Solvated Electrons in High-Temperature Melts and Glasses of the Room-Temperature Stable Electride [Ca24Al28O64]4+⋅4e

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Science  01 Jul 2011:
Vol. 333, Issue 6038, pp. 71-74
DOI: 10.1126/science.1204394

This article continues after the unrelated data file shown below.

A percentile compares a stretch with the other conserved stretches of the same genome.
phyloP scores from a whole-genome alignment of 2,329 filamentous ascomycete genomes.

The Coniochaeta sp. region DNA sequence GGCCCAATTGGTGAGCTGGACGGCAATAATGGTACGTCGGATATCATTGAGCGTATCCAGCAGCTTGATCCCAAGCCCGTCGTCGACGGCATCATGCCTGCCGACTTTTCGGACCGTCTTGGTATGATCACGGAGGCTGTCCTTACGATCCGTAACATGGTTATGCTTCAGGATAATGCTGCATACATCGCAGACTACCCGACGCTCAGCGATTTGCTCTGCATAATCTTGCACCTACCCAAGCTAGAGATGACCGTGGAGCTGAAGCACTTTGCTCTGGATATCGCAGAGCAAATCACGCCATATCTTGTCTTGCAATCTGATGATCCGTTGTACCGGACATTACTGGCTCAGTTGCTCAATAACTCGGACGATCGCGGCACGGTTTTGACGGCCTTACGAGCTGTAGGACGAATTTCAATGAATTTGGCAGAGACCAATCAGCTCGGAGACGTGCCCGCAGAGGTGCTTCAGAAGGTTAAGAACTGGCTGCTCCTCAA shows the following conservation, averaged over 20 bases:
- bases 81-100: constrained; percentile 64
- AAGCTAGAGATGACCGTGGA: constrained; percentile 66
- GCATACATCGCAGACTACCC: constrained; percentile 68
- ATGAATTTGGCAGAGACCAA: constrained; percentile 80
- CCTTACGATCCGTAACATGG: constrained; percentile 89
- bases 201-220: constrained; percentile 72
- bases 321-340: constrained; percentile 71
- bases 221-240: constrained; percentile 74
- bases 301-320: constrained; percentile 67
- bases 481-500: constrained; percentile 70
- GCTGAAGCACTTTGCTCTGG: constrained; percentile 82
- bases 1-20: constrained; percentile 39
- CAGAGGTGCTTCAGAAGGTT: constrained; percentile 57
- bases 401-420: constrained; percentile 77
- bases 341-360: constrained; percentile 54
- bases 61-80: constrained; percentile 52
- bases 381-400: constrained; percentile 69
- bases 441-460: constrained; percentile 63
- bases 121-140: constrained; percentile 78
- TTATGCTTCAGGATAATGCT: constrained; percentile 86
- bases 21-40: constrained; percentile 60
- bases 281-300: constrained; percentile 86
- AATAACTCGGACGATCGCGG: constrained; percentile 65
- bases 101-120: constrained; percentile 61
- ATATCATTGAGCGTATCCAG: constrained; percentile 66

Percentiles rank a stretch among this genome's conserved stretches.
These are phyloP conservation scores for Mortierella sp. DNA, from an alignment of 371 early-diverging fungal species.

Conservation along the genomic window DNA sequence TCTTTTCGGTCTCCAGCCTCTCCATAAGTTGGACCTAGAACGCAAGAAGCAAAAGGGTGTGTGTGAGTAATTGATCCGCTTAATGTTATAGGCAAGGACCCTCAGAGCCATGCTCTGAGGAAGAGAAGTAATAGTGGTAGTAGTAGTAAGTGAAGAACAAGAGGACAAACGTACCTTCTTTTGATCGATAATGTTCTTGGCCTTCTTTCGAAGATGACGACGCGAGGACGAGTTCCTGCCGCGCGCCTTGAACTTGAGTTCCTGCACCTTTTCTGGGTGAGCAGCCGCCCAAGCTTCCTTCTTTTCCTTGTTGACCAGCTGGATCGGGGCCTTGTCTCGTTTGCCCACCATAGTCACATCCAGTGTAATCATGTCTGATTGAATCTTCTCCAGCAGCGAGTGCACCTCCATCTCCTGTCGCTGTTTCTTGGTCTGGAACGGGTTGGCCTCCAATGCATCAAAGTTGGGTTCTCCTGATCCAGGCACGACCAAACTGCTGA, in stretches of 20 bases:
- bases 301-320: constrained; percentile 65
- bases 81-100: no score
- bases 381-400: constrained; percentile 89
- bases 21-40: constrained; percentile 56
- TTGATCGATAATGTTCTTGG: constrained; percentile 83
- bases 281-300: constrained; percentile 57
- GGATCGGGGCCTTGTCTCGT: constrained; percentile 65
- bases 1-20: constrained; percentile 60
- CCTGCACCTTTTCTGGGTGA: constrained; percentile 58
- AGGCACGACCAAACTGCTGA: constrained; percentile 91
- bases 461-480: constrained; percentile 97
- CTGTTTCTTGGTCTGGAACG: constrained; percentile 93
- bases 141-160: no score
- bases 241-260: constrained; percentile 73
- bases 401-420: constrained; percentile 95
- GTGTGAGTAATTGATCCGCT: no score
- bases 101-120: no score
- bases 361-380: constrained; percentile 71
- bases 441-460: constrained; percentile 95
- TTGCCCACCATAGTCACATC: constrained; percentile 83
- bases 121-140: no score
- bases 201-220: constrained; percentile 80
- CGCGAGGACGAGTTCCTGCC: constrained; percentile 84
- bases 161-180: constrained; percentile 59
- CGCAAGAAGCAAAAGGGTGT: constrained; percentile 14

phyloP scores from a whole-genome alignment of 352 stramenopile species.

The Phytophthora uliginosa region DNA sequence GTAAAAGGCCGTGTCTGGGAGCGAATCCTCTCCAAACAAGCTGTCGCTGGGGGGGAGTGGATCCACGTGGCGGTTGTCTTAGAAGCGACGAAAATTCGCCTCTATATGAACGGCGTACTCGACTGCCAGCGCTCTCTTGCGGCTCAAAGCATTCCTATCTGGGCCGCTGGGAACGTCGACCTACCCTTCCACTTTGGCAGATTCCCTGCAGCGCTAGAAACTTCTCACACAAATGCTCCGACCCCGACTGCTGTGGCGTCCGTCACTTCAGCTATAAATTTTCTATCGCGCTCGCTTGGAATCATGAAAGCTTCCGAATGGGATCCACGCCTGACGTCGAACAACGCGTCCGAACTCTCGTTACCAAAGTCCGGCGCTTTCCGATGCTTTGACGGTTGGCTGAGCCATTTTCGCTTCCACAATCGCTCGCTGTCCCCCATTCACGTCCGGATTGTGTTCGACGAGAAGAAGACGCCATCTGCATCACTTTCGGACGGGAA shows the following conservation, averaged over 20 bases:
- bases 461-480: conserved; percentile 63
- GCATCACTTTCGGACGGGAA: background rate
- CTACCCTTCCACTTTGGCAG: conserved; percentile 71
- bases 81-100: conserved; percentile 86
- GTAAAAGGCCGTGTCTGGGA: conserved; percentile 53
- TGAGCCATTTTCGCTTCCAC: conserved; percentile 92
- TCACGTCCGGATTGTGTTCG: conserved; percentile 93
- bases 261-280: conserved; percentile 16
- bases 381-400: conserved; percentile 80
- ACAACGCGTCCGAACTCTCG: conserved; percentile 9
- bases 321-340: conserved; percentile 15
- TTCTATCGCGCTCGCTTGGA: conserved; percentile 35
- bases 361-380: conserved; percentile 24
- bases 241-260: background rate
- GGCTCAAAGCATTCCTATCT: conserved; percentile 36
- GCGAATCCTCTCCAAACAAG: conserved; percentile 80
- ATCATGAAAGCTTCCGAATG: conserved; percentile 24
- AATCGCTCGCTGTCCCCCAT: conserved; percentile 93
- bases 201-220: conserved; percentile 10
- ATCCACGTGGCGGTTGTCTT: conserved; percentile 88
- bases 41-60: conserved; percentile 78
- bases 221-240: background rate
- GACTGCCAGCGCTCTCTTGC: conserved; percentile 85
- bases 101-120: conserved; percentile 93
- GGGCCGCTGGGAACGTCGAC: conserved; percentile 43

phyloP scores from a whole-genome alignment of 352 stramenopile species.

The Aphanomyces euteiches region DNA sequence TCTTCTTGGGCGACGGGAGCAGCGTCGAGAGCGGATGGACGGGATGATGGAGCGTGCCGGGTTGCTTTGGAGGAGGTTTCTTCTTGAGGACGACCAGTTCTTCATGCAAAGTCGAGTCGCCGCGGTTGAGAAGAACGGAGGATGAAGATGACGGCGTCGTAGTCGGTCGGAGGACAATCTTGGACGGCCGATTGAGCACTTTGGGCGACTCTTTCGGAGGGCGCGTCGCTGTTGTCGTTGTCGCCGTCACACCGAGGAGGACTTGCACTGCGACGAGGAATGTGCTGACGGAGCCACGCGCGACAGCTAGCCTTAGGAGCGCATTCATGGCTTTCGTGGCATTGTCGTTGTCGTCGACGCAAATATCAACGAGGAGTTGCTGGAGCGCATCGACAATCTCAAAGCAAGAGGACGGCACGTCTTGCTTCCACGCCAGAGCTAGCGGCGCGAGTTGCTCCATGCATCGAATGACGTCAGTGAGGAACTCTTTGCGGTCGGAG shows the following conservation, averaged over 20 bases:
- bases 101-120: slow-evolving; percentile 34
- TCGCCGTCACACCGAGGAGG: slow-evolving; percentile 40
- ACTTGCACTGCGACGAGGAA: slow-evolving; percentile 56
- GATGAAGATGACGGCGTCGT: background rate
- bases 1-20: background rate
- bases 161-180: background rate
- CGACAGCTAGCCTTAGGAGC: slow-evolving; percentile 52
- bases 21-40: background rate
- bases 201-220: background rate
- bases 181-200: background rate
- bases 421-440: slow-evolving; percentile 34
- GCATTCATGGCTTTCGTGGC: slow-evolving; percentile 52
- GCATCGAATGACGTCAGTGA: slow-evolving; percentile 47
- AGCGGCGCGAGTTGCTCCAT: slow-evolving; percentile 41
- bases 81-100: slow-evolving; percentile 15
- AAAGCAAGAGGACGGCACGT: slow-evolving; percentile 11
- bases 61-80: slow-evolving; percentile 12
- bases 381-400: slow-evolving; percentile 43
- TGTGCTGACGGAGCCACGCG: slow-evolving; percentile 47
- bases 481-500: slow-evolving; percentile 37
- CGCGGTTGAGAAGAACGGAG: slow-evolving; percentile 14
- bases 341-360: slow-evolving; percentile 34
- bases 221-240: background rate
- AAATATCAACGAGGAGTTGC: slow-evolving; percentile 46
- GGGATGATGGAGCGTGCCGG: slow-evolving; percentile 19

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Solvated electrons in alkali metal-ammonia solutions have attracted attention as a prototype electronic conductor and chemical reducing agent for over a century. However, solvated electrons have not been realized in a high-temperature melt or glass of an oxide system to date. We demonstrated the formation of persistent solvated electrons in both a high-temperature melt and its glass by using the thermally stable electride [Ca24Al28O64]4+⋅4e (C12A7:e) and controlling the partial pressure of oxygen. The electrical and structural properties of the resulting melt and glass differ from those of the conventional C12A7:O2− oxide, exhibiting metallic and hopping conduction, respectively, and a glass transition temperature that is ~160 kelvin lower than that of C12A7:O2− glass. Solvated electrons reside in cage structures in C12A7:e and form a diamagnetic paired state.

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